The European Union also played a part, by turning its back on Turkey’s aspirations to become a member, removing a prod for democratic restructuring.
“Without the E.U., the country started to slide — first politically, now economically,” said one management consultant, who spoke on the condition of anonymity to avoid provoking the government. “It’s a system with no checks and balances now. At some point, it will hit its head against the wall.”
As Erdogan plows ahead, signs of economic damage are mounting. Store rents in Istanbul’s malls have jumped 31 percent since the start of last year, according to BMD, the retailers’ association. Retailers in three malls opened two hours late on Sept. 10 to protest the soaring costs.
Meanwhile, consumer confidence has dropped, and Amazon.com is delaying its long-expected entry into the Turkish market, according to local press reports. Some Turkish corporations are paying 39 percent interest on short-term loans.
Several factors in August — including government bonuses to 12 million retirees and veterans, more than 1 in every 5 Turkish adults — shielded citizens from the most punishing blows.
Now those temporary stimulants have lapsed, meaning life will probably become more difficult.
Inflation is at 18 percent and headed higher, according to government statistics. The BIM discount supermarket chain last month raised prices by an average of about 25 percent on 350 items, including bottled water, cheese and chocolate. Ulker Saklikoy, the maker of a popular vanilla sandwich cookie, raised the price and shrank its size, resulting in an effective cost increase of 65 percent.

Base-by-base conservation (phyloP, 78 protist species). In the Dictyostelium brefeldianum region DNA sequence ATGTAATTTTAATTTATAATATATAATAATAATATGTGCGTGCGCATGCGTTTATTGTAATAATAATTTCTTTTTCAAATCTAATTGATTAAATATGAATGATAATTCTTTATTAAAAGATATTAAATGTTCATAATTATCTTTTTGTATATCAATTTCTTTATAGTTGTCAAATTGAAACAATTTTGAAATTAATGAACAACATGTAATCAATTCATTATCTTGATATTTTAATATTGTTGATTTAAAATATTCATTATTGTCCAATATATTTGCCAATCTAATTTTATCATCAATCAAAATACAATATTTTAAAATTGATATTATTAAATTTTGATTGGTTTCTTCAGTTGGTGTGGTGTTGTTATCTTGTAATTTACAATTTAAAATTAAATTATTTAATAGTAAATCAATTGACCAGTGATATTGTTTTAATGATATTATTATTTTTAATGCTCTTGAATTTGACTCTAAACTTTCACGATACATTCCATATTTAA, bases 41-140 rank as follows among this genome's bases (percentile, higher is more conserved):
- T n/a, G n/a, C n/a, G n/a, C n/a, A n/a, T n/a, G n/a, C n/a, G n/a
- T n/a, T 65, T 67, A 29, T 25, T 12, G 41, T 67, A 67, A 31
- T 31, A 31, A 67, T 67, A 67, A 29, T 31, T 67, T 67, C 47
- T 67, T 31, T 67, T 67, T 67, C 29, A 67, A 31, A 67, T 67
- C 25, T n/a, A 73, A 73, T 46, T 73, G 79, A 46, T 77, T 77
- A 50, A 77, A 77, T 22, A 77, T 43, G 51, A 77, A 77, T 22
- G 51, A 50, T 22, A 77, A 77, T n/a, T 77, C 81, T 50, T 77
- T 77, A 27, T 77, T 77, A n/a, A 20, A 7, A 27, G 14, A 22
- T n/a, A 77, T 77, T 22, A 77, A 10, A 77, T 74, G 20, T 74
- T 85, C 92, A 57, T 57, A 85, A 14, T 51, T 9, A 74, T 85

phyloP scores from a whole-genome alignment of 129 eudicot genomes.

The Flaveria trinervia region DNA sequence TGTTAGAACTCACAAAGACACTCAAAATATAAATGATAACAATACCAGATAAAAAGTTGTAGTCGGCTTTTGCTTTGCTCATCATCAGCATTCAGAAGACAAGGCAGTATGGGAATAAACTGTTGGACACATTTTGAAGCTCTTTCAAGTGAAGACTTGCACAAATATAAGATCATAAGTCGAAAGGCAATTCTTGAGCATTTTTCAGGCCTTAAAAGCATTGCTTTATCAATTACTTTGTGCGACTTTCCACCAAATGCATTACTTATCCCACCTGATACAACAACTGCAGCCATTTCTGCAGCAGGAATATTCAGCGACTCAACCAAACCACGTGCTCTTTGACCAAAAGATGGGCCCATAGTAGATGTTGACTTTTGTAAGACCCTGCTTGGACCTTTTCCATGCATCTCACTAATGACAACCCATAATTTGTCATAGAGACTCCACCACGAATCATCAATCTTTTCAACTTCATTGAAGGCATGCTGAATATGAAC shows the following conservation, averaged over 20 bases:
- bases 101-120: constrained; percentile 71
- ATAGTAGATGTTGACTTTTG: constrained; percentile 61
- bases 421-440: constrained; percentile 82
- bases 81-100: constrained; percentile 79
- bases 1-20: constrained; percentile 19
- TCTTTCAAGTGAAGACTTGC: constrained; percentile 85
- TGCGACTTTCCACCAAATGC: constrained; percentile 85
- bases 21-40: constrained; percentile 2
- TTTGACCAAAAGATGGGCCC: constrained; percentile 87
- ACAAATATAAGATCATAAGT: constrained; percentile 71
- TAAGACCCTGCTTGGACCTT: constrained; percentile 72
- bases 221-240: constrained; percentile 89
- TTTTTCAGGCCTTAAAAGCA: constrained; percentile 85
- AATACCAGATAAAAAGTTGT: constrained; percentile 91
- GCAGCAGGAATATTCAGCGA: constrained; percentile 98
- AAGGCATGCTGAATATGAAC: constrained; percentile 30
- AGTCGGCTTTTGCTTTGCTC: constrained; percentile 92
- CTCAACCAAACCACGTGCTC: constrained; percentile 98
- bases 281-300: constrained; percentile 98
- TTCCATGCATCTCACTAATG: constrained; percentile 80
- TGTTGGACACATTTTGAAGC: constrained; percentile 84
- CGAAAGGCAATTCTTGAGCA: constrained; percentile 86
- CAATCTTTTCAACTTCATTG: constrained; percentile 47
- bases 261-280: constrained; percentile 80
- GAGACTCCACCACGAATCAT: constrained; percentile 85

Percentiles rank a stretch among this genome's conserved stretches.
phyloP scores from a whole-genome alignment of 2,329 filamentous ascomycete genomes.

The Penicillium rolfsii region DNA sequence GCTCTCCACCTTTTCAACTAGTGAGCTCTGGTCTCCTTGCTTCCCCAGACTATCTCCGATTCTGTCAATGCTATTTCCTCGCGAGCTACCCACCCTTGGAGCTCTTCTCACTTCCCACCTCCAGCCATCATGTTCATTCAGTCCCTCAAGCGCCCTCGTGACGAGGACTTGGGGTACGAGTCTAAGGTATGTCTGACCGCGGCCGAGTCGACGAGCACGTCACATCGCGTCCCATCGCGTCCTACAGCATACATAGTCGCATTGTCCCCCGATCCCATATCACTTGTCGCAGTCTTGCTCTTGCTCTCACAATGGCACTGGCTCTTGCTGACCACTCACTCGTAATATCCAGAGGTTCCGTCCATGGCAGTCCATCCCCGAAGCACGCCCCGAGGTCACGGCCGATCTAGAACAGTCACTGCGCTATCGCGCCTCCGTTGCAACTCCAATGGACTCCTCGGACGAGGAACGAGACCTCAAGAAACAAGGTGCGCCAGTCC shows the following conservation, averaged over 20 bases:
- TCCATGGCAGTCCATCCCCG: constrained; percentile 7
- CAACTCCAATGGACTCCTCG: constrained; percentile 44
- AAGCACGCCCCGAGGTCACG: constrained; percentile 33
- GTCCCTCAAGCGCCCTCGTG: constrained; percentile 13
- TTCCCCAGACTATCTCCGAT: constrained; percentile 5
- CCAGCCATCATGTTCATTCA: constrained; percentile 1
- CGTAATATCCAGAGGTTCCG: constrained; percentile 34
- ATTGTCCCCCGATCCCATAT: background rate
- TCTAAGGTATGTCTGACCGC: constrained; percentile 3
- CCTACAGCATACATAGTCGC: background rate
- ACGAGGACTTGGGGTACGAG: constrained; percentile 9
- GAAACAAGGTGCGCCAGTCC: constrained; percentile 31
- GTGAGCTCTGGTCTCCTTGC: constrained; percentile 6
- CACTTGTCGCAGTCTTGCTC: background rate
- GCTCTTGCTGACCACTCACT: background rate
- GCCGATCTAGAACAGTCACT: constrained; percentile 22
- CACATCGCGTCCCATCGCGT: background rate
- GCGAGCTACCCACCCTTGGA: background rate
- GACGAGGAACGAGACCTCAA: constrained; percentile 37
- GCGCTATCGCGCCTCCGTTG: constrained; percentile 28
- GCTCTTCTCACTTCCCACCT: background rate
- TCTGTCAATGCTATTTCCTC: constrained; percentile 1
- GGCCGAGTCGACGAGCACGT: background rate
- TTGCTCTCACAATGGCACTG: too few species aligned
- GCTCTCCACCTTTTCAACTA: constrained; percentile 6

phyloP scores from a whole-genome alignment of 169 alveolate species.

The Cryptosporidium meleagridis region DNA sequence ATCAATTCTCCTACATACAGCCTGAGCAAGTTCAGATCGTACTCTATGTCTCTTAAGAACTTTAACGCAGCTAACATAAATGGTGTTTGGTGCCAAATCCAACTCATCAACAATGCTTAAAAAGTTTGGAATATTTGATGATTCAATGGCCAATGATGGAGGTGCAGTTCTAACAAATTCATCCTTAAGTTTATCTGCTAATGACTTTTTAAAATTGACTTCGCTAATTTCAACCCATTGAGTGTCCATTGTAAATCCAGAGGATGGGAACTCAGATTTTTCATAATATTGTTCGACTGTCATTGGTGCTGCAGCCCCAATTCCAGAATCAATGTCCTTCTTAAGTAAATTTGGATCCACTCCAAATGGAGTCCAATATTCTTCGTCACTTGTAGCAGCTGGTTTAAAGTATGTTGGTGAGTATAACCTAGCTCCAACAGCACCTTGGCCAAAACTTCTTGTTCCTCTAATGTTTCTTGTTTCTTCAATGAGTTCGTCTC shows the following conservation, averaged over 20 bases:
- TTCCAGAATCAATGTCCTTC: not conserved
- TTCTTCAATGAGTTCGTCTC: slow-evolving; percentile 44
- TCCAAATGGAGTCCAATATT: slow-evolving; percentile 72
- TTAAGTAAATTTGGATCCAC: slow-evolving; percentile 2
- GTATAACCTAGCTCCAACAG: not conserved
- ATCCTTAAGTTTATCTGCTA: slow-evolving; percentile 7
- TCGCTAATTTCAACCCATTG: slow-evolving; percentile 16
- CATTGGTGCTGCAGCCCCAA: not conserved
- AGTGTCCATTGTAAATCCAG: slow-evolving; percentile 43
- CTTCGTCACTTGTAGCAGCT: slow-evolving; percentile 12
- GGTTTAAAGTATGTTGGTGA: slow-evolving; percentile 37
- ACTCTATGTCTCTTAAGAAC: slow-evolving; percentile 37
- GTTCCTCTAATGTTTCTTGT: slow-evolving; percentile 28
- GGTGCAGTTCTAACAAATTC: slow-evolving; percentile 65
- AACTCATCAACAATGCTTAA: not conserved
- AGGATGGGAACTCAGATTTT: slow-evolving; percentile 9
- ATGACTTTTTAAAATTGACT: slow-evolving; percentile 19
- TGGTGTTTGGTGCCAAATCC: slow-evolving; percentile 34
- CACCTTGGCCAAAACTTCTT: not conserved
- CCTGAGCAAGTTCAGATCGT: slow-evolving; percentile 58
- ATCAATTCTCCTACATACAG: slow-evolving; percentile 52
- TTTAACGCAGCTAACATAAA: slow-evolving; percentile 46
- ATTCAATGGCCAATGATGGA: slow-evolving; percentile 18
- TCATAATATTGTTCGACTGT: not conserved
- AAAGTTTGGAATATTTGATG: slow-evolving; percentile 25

“I’ve noticed an increase everywhere, not just at BIM,” said Gunaydin Yarimla, 54, a retiree. “I used to take 50 lira with me when I went shopping. Now, I have to take 80 or 90 lira with me. I expect it to increase even more. Of course, it’s difficult.”
Some Turks are looking past the current peril.
Ahmet Asci, 38, who started a jewelry design business three years ago, said he’s been able to upgrade from his small Spanish sedan to a $30,000 BMW 320 thanks to Turkey’s recent boom.
“I think the government has made some correct decisions,” he said. “Foreign powers are creating obstacles for us. But I think the government will take the correct decisions from now on. I’m absolutely not worried.”
Mustafa Unlu isn’t as sanguine.
It’s the middle of a workday, but the real estate developer has plenty of time to chat. His phone, which once rang with customers shopping for apartments or offices, is silent. Business is so bad that his two partners quit three months ago.
“It’s not good at all,” he said. “It’s getting worse and worse.”
Seated behind a black desk, Unlu, 40, said his income has fallen by half. With his wife, a former health-care executive who stays home with the couple’s 6-year-old son, he’s reined in family spending and fears more belt-tightening lies ahead.
Turks joke that they are good at surviving crises because they’ve had so many of them. Unlu’s father was a contractor who lost “half of everything” in the 2001 crisis, and the younger Unlu several years later saw the global financial crisis coming and shut his motorcycle shop in time to cash out his profits.
Today, he anticipates a tough year or two before the situation improves. He is clear about who is to blame for Turkey’s misfortune.
“Since 2002, this country has been managed by the same political party and the same people,” Unlu said. “The country is being run in a very amateur way. You don’t know what will happen from one day to another.”